Is it possible to avoid using Docker in Docker and simply export all internal containers?


So I’ve been banging my head against a wall for over a week on LocalStack to create our local development environment.
We are using Traefik as a reverse-proxy to use domains for all of our containers which works perfectly fine.
LocalStack however is being very temperamental about this and to be honest it is starting to be quite the nightmare to setup.
Since apparently the localstack/localstack image is actually running several containers, would it be possible to have the images of these containers separately?
I feel like LocalStack is trying to do too many things at the same time and it is creating more problems than it solves in it’s current state of bundling. It works fine for basic Docker infrastructures but for more advanced setups it really creates impossible situations.

I know this can sound a bit hard. My intention is not to say LocalStack is bad, it’s actually wonderful. I just think it is trying way too hard to solve an issue that is completely outside it’s scope. I think networking should be left to users or at least we should have an option to do so. If there is a way to do this, it would solve most of our issues and make our lives (mine mainly) way better.

Thanks in advance for helping me and thanks a lot for your work!

Hi @SmashingQuasar,

We would like to help you.
Could you please provide further details on what you would like to do and how LocalStack is currently blocking it?
We strive to accommodate everyone’s network configuration and make it as easy as possible.
Could you please provide us with a brief description of where our documentation is lacking?

Network troubleshooting | Docs (
Transparent Endpoint Injection | Docs (
Configuration | Docs (
Elastic Kubernetes Service (EKS) | Docs (


Thanks for your answer!

We have a complex setup but I will try to explain it as clearly as possible.

We are using Traefik as a reverse-proxy to handle all container interactions.
Traefik does not use the docker-compose ports or expose properties nor the EXPOSE within the Dockerfile. Instead it uses it’s own labels to setup the networking.
There are many benefits but the one important thing here is that it handles HTTPS with it’s own certificate store (that we are generating on our end) and it also obfuscates ports so multiple containers can be ran on the same port. (Traefik realizes a hidden mapping to make this work)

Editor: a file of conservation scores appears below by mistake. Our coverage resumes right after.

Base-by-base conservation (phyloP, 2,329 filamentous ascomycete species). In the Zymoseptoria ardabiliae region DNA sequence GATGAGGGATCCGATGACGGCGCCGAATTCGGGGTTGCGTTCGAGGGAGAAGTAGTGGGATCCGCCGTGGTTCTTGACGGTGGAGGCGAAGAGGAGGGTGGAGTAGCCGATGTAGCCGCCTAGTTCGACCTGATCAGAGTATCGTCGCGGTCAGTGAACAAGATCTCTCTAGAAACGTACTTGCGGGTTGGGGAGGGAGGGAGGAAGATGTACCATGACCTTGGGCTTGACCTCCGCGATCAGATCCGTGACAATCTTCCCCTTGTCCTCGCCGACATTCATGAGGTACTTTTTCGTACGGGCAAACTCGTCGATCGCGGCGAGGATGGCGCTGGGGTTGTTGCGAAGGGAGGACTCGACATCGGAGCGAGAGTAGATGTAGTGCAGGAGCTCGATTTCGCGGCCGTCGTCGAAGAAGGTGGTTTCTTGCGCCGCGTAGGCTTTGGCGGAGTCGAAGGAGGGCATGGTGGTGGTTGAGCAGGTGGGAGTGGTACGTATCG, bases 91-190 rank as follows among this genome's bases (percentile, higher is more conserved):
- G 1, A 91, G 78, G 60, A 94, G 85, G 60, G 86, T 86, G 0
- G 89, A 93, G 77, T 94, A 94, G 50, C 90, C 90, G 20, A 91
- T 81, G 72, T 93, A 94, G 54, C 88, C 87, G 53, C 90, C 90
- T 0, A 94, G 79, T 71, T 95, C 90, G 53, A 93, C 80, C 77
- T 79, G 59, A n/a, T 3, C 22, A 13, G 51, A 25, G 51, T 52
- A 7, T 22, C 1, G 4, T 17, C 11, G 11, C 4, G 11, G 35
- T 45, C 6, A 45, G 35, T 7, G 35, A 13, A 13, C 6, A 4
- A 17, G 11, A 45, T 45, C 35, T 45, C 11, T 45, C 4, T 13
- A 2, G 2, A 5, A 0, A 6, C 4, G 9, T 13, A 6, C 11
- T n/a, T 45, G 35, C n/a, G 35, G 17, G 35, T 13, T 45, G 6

Right now, when calling LocalStack from the host machine, things work as intended. It is answering through HTTPS and the mapping 443:4566 is behaving nicely.
Problems start to appear when trying to reach LocalStack from within a container.
Because we are not using LocalStack networking, we cannot rely on the domains you are providing (* and so on). Instead, we must use Docker’s internal networking through a network that we call traefik_proxy.

This means when we want to call LocalStack from within one of our containers, we need to call it by it’s container name (for example localstack-container) instead of a domain name. When doing this, a lot of libraries (such as aws-sdk for Node.JS or boto3 for Python) break because LocalStack is trying to send them a certificate, but this certificate does not match since we are using the container name.
I am aware that we can give LocalStack our certificate, however this will not work because a container name does not have a TLD which will lead to an invalid certificate. We tried this solution and the certificate got rejected every time.
We tweaked the code for aws-sdk and boto3 to allow the use of pure HTTP instead of HTTPS. This somewhat improved things but we are still having issues.

I need to detail the workflow of what breaks for you to be able to perceive why it does not work.

We have a Python container that will call LocalStack using boto3 through HTTP to generate a pre-signed URL. This works as intended.